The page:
Jeremy Hunt Spring 2023 budget in summary

By Ruth Brown · 16 March 2023

Chancellor Jeremy Hunt shared the Spring 2023 budget yesterday. Here is a summary of the key announcements relevant to the housing sector:

  • £960m to support 12 investment zones around research hubs. £80m will be allocated over five years. The zones will benefit from tax incentives and bids will be expected to have an “ambitious” offer to accelerate planning.
  • £760m of funding for regeneration schemes and devolution of affordable housing funding to the mayors of Greater Manchester and the West Midlands.
  • £200m for 16 ‘high-quality’ regeneration projects in Wigan, Blackpool, Tendring, Kirklees, Telford and Wrekin, Salford, Waltham Forest, East Suffolk, Sandwell, Redcar and Cleveland, Tameside, Blackburn with Darwen, Wolverhampton, Northumberland, Rotherham and Northeast Lincolnshire.
  • £161m for high-value capital regeneration projects in city regions across England, including business premises and food science facilities in Tees Valley, and unlocking investment in a research campus in the Liverpool City Region
  • £400m for ‘levelling up partnerships’ for 20 areas of England the government considers are most in need of levelling up.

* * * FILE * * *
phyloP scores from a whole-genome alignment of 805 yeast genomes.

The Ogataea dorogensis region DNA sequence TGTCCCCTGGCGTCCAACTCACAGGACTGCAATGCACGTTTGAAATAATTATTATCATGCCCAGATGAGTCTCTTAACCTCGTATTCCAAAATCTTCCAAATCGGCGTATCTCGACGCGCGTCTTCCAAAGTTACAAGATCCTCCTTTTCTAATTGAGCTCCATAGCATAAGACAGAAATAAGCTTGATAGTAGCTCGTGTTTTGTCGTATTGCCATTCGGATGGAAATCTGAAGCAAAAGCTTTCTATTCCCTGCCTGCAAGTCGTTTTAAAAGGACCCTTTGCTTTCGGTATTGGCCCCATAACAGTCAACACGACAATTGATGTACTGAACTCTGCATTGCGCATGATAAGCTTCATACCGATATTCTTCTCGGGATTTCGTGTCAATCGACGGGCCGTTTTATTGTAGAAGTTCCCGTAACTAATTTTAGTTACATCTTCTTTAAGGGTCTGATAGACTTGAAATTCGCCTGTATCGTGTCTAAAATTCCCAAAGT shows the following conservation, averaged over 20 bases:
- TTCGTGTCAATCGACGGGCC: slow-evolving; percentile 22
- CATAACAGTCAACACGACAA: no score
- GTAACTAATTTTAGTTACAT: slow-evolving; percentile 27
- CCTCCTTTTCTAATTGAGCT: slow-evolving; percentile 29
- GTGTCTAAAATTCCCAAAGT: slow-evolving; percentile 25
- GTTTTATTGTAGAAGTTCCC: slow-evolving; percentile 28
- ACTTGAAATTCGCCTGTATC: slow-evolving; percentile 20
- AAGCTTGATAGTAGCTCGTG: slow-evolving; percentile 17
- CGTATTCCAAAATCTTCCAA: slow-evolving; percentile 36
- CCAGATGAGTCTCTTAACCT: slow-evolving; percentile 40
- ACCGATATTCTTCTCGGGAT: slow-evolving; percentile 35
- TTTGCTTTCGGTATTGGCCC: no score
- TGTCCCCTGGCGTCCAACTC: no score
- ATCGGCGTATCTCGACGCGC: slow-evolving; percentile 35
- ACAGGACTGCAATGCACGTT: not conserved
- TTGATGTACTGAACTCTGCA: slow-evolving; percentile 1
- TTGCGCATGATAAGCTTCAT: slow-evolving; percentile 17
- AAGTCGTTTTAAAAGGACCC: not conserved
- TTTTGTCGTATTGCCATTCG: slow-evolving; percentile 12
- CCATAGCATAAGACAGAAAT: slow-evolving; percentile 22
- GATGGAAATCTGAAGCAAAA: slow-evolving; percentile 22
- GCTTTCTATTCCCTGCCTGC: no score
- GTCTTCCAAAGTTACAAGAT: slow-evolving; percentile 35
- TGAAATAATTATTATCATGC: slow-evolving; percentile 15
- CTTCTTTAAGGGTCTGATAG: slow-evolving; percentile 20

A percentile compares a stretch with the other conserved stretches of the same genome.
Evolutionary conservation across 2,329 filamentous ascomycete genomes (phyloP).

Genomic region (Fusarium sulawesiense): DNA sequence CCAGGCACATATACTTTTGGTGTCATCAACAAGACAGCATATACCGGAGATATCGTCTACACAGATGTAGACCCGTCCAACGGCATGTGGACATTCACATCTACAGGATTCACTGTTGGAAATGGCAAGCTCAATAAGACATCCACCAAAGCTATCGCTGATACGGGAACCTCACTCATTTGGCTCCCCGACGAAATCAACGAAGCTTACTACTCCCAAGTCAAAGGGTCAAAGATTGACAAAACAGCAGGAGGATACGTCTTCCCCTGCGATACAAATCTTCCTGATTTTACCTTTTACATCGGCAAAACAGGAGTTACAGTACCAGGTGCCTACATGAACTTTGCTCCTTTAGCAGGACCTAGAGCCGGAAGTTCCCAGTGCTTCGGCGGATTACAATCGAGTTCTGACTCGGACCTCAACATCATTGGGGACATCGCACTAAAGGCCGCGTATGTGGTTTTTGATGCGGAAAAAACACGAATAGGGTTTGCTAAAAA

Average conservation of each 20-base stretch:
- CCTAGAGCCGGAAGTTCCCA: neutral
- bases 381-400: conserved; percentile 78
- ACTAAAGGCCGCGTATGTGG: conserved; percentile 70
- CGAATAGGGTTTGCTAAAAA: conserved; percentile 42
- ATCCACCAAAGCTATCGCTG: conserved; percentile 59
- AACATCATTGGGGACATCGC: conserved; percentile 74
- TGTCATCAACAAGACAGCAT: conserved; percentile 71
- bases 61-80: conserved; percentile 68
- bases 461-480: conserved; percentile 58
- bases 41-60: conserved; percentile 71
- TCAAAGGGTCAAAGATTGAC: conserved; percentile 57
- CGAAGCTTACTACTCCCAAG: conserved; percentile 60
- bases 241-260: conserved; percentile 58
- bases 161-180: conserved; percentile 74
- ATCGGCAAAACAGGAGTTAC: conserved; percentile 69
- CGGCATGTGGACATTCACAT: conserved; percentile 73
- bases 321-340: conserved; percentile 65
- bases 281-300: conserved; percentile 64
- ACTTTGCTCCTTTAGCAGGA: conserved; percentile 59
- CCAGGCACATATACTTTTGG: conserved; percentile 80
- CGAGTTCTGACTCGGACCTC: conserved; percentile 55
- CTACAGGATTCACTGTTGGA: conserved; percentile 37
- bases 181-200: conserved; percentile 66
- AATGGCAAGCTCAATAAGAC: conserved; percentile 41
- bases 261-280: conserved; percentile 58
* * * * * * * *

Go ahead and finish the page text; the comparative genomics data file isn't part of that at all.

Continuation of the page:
• Up to £20bn in funding for the early development of carbon capture and storage
  • West Midlands and Greater Manchester Combined Authorities would get more control over affordable housing funding in their areas.
  • Bricklayers and plasterers are among five occupations being added to a list of roles which will benefit from relaxed visa rules in a bid to plug gaps in the workforce with overseas labour.

There have been many reactions from housing bodies and sector practitioners. The chancellor was criticised for not recommitting to housing targets, replacing Help to Buy and failing to make more funding available to make homes energy efficient. Some of the comments include:

Geeta Nanda, chair of the group of London housing associations the G15 and chief executive of MTVH, said: “On wider housing challenges, there was precious little in the chancellor’s statement.  It is now vital that the government works with us to help make progress on giving more people access to affordable homes that are safe, warm, and dry.”

Gavin Smart, chief executive of the Chartered Institute of Housing, said: “Housing was notable by its absence”. The CIH was also disappointed the chancellor left local housing allowance rates frozen at 2020 levels. 

Ben Woolman, director at property firm Woolbro Group, believed there was a “bewildering absence of support for first-time buyers”. He said the “obvious and overdue starting point” to help first-time buyers would be to replace the Help to Buy scheme, which is ending at the end of this month. Woolman added: “Secondly, it must renege on plans to make housing targets advisory only.” The Housing Secretary backtracked on keeping local targets as mandatory in December last year, which has led to several councils pausing their local plans as a result. 

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